I signed up for a Leadership Presence Foundation class because it was offered and because I’ve had a nagging feeling for some time that I could become a more effective leader and communicator. What wasn’t working for me was not clear. But I knew that, while I seemingly was coming across as likable enough, I often felt I wasn’t inspiring confidence in others, especially people with whom I’ve never worked. If I were to put a name to it, I’d call it the Rodney Dangerfield syndrome — there are times when I felt “I get no respect.”
The day of the coaching class arrived and I went in feeling pretty good about myself. Dressed in my best colors, I knew the topic I wanted to work on for presentations and, truth be told, figured I’d be at the head of the class fairly quickly as I’ve always prided myself on being able to speak in front of a group, especially with a little preparation.
Boy, was I surprised.
Our first task was designed to give Pat and Susan, her coaching partner, a “baseline” for each of us — an idea of where we were starting in terms of our leadership presence. We were each to stand up at the front of the room, say our name and what it is that brought us to the class.
Piece of cake, I thought. I went first.
“Hello, my name is …” I heard myself saying. And heard myself telling the group why I was there. I used group eye contact and some gestures I’d picked up from some training I’d taken long ago. While I knew it wasn’t riveting, I thought I came across reasonably well.
Pat asked the group for 3 things that were working for me.
The “what was working” stuff was pretty tepid. Clearly I had not made a fabulous impression. I don’t remember anything anyone said that was working because about that time my brain started to go into a self-conscious-induced paralysis. Pat and Susan gently started suggesting things that could be improved. Others in the group nodded in agreement.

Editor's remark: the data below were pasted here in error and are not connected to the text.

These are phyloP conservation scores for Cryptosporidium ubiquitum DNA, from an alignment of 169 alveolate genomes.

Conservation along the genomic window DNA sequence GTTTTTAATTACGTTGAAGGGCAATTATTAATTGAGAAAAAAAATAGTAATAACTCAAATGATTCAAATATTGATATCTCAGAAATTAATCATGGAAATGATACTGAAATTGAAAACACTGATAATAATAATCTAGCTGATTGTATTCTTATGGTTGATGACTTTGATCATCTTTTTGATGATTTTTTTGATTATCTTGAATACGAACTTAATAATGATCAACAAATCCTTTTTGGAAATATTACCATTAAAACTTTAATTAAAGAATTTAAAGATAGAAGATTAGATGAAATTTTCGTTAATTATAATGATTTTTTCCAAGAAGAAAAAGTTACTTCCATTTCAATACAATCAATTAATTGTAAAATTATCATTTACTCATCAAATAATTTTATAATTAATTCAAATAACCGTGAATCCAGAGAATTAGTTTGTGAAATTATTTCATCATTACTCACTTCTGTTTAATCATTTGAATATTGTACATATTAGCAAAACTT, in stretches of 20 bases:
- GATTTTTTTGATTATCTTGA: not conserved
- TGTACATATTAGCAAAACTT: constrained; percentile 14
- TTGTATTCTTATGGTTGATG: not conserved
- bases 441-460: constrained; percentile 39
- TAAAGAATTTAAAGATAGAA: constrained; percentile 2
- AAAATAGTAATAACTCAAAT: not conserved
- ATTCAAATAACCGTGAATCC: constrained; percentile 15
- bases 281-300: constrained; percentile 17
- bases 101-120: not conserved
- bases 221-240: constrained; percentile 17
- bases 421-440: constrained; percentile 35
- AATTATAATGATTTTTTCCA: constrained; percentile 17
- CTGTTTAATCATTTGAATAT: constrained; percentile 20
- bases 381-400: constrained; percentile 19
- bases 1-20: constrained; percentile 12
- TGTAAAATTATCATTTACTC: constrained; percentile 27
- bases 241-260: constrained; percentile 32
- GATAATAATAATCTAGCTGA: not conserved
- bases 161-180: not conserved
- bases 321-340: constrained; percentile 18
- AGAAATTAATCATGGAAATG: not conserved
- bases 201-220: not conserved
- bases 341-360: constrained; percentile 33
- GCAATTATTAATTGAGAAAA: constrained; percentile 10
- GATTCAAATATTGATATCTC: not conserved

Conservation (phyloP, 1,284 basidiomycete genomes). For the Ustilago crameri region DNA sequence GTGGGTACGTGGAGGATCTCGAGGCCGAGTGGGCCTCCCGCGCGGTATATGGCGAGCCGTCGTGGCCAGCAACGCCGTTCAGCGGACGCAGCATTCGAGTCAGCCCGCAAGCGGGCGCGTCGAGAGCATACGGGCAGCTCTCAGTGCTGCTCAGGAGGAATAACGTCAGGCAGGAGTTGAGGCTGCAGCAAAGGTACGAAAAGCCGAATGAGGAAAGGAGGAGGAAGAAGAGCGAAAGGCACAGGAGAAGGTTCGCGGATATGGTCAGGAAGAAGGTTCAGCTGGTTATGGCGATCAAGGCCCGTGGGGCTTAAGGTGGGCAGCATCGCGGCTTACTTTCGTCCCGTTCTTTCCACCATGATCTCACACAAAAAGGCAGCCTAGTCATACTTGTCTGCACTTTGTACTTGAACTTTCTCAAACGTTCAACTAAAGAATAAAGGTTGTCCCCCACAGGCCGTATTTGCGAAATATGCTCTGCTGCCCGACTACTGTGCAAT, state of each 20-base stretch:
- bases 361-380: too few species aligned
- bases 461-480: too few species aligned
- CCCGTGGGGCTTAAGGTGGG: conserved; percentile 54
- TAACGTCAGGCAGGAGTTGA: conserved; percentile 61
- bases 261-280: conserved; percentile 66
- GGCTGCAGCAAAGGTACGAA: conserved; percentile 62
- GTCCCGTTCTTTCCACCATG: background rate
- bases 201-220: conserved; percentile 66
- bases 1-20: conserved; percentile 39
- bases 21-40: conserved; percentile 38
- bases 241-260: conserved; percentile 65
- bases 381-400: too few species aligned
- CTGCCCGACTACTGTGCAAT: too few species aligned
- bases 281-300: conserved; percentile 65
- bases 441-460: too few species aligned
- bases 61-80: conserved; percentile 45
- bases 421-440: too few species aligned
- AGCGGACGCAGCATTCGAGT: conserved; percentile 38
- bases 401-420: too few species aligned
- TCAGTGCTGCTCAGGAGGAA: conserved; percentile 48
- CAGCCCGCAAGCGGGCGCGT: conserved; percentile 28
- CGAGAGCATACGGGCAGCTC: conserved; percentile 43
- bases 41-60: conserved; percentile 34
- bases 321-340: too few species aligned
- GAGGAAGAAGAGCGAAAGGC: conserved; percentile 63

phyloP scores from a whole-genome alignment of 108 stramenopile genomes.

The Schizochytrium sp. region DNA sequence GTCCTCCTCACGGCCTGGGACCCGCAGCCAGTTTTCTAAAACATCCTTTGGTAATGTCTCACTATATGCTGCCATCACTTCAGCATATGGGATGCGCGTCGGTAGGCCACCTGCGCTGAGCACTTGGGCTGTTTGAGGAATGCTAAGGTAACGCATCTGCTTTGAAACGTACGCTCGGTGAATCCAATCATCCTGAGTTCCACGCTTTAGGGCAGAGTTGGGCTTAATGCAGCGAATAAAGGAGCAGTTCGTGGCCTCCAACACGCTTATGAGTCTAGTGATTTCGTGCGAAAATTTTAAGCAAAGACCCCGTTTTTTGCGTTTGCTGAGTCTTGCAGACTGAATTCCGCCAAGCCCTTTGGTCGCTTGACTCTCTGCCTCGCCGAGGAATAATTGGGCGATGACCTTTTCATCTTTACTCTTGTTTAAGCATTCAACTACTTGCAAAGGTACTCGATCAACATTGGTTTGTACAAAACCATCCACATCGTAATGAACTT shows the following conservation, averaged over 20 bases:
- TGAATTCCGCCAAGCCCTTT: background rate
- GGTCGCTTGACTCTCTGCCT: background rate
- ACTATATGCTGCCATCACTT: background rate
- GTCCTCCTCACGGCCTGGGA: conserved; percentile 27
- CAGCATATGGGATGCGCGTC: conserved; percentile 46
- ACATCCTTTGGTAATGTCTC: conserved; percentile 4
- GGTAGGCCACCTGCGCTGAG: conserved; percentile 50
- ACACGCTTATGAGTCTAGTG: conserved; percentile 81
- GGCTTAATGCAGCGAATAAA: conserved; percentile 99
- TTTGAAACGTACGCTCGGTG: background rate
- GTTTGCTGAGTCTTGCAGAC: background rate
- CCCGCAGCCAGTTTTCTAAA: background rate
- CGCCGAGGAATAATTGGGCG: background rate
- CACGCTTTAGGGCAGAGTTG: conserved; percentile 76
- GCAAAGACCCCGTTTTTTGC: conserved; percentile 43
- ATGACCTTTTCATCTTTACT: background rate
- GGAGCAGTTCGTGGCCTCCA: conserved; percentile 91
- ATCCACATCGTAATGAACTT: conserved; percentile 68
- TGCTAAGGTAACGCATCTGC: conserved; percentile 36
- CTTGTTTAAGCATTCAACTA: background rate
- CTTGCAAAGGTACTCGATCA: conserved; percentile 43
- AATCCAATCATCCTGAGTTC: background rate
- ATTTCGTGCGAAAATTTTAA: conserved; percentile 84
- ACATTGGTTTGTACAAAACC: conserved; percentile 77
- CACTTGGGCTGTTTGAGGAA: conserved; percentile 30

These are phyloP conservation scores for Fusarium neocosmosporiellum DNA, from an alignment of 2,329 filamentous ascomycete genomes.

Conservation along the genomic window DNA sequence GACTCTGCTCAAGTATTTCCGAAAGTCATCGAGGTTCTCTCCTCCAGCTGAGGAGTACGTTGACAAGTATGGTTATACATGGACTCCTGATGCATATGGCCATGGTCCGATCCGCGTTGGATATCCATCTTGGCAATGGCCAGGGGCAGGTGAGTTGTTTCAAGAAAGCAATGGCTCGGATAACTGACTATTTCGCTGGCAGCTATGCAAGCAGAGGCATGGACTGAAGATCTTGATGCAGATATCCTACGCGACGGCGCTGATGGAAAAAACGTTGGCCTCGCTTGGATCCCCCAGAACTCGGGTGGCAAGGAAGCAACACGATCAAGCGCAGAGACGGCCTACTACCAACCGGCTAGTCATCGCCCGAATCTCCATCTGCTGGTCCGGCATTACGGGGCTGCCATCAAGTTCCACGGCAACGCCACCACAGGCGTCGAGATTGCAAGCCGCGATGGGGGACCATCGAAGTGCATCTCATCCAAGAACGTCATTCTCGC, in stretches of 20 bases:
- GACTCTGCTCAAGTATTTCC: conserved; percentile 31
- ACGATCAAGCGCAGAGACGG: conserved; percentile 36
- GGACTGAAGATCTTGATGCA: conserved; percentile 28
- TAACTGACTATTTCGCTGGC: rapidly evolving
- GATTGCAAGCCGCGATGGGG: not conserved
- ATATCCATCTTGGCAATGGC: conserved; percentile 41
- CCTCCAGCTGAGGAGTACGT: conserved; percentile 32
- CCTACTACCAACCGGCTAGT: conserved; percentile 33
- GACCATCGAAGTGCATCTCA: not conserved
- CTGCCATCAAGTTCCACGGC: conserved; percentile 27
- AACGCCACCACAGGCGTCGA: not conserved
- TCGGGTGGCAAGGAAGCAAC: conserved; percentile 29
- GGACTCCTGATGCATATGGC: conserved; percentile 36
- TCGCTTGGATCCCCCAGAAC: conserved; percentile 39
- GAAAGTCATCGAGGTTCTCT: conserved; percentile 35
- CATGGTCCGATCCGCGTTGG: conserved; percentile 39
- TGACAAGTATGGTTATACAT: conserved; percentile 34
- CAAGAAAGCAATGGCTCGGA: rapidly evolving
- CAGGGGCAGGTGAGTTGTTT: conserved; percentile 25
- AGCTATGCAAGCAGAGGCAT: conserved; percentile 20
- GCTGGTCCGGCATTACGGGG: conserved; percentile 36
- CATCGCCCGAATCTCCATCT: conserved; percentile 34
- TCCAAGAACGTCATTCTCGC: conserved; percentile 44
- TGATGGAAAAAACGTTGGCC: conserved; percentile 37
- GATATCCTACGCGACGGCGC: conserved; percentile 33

Turns out I had an “upspeak” problem — a habit of ending a phrase or sentence with an upward inflection. Upspeak makes people sound less credible, Pat explained. As if they aren’t entirely sure what they’re talking about. As if the thought expressed is up for question. I’d heard other people do it. Had no idea I did it too.
I try again. Couldn’t even get my name out without going up at the end. I am 100% certain of my name. You’d think I could say it without a questioning sound. But it was a struggle. This was going to be harder than I thought.
Vocal volume was another issue. Susan, standing toward the back of the group, said my voice is audible, but more volume will give it more authority, make me sound more confident and therefore come across as more credible.
I try increasing my volume. When I do this, I unconsciously rise up on my toes and sound panicked. This also turns out to be more difficult to correct than one might expect.
Pat stands next to me and gives me what actors call a “line reading.” She says each phrase and I mimic her. She takes my hands and shows me how to feel a “weight” at the end of a phrase rather than a lift in the voice. The former gives you a credible sound, the latter makes you come across literally as a lightweight.